Is Rios really underrated? (Why defense matters)

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This morning part of my analysis of the Blue Jays’ decision to dump Alex Rios’ contract on the White Sox included referring to him as “an underrated outfielder in his prime.” That statement drew quite a few e-mails, comments, and tweets from people who disagreed, some very strongly, so let’s examine things a bit further.
Most of the anti-Rios sentiment came from people focusing on his offensive production, which is admittedly far from jaw-dropping. He’s a career .285/.335/.451 hitter who’s batting just .264/.317/.427 this season, and many comments boiled down to “they’re paying $60 million for a guy with a .750 OPS?!” The problem with that line of thinking is that it ignores Rios’ tremendous defensive value and strong baserunning.
According to Ultimate Zone Rating, per 150 games Rios’ defense has been worth 14 runs more than an average right fielder and 12 runs more than an average center fielder, although the center-field numbers are derived from a relatively small sample of playing time. He’s also stolen 68 bases at an 82-percent success rate during the past three seasons, along with being a very good baserunner in general.
His offense is indeed nothing special, but .285/.335/.451 is hardly poor production from right field or center field and when combined with a glove that’s 10-15 runs better than average and another handful of runs on the bases it equals a very good all-around player. Add it all up and during the past four seasons Rios has been worth 35-40 runs more than a replacement-level outfielder per 600 plate appearances.
Rios hasn’t lived up to his usual standards so far this year, but last season he was worth 55 runs above replacement level, which ranked third among AL outfielders behind only Grady Sizemore and Nick Markakis. Two seasons ago he was worth 47 runs above replacement level, which ranked fifth among AL outfielders behind Magglio Ordonez, Curtis Granderson, Grady Sizemore, and Ichiro Suzuki.
Rios offers average offense with outstanding defense, but for various reasons it’s a lot easier for most people to recognize value in someone who puts up strong numbers at the plate while playing poor defense. For instance, my friend Howard Sinker of the Minneapolis Star Tribune compares Rios to Twins right fielder Michael Cuddyer, who will make $8.5 million in 2010 and $10.5 million in 2011.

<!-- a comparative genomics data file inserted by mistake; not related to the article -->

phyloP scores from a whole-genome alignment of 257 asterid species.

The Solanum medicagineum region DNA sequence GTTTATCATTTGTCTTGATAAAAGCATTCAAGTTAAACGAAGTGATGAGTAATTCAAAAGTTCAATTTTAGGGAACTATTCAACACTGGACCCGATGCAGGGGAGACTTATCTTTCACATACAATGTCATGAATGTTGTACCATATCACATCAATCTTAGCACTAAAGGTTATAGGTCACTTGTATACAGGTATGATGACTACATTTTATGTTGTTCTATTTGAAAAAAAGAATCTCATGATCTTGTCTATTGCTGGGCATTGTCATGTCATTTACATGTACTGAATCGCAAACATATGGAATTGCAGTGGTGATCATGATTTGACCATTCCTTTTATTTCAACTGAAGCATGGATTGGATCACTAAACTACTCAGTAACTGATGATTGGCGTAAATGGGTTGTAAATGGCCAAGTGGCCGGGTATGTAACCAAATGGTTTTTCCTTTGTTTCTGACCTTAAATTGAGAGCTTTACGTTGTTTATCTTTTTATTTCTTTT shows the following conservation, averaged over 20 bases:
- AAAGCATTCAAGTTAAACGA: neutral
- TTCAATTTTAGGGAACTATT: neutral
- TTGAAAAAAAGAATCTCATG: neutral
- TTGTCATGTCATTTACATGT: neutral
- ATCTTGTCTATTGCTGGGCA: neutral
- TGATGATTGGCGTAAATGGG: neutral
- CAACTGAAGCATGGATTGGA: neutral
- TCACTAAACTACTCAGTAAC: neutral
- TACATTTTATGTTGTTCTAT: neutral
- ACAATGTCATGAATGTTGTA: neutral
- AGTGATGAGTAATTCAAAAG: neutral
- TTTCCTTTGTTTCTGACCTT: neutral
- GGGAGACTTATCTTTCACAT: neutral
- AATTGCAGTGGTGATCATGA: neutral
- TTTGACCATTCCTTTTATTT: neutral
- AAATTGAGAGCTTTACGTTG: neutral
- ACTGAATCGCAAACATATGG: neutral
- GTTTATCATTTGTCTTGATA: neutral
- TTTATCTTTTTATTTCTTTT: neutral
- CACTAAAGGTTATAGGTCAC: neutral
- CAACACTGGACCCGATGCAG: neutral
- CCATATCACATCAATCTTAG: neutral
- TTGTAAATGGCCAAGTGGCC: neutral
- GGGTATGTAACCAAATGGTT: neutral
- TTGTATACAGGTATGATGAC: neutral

Cuddyer has an edge offensively, but the difference isn’t anywhere close to as huge as the advantage Rios holds defensively. Over the past four seasons Cuddyer has been 15 runs above average offensively per 600 plate appearances, compared to 10 runs for Rios. However, during that same time Cuddyer has been five runs below average defensively per 600 plate appearances, compared to 10 runs above average for Rios.
In other words, Cuddyer is +15 offensively and -5 defensively. Rios is +10 offensively and +10 defensively. Cuddyer appears better if you focus strictly on hitting, but at the end of the day a run is a run regardless of what facet of the game it comes from and their overall values relative to “average” are +10 for Cuddyer and +20 for Rios. Similar comparisons can be made to good-bat, poor-glove outfielders across both leagues.
Defense matters, even if it’s not as easy to measure and analyze as offense, and Rios is an elite defensive outfielder. Assuming that he bounces back to his previous norms offensively–and at 28 years old he should–Rios is among the best all-around outfielders in baseball. Focusing on his OPS doesn’t even begin to tell the story, which is why he’s “an underrated outfielder in his prime.”

Alex Dickerson to miss 2017 season after undergoing back surgery

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Padres’ outfielder Alex Dickerson won’t see PETCO Park anytime soon — at least, not as its starting left fielder. The 27-year-old was diagnosed with a bulging disc in his lower back prior to the start of the 2017 season, and hasn’t made any kind of substantial progress in the months since. According to Dennis Lin of the San Diego Union-Tribune, he suffered a setback in his recovery process last week and is set to undergo a season-ending discectomy next Wednesday.

Over 285 plate appearances, Dickerson batted .257/.333/.455 with 10 home runs and a .788 OPS for the Padres in 2016. He missed several days with a right hip contusion last July, but hasn’t experienced any substantial health problems since undergoing surgery in 2014 to repair a torn ligament in his left ankle.

The expected recovery period for lower back surgery is 3-4 months, according to Lin, which puts Dickerson’s estimated return just a few days before the end of the regular season. The Padres aren’t scraping the bottom of the NL West, but their 29-44 record doesn’t bode well for a postseason run this year. Assuming Dickerson rehabs his back in a timely manner, he should be in fine form to enter the competition for left field next spring.

Video: Hanley Ramirez’s No. 250 career home run barely left the field

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Hanley Ramirez played a pivotal role during the Red Sox’ 9-4 win over the Angels on Friday night, crushing a two-run homer off of Alex Meyer to bring the Sox up to a four-run lead in the fourth inning.

Well, crushed might be the wrong word. The ball cleared the right field fence with a mere 350 feet, landing just beyond Pesky’s Pole to bring Ramirez’s career home run total to an even 250.

According to the ESPN Home Run Tracker, Ramirez’s milestone blast wasn’t the shortest home run of the year — not by a long shot. That distinction currently belongs to Rays’ outfielder Corey Dickerson, who skimmed the left field fence at Rogers Centre with a 326-foot homer back in April.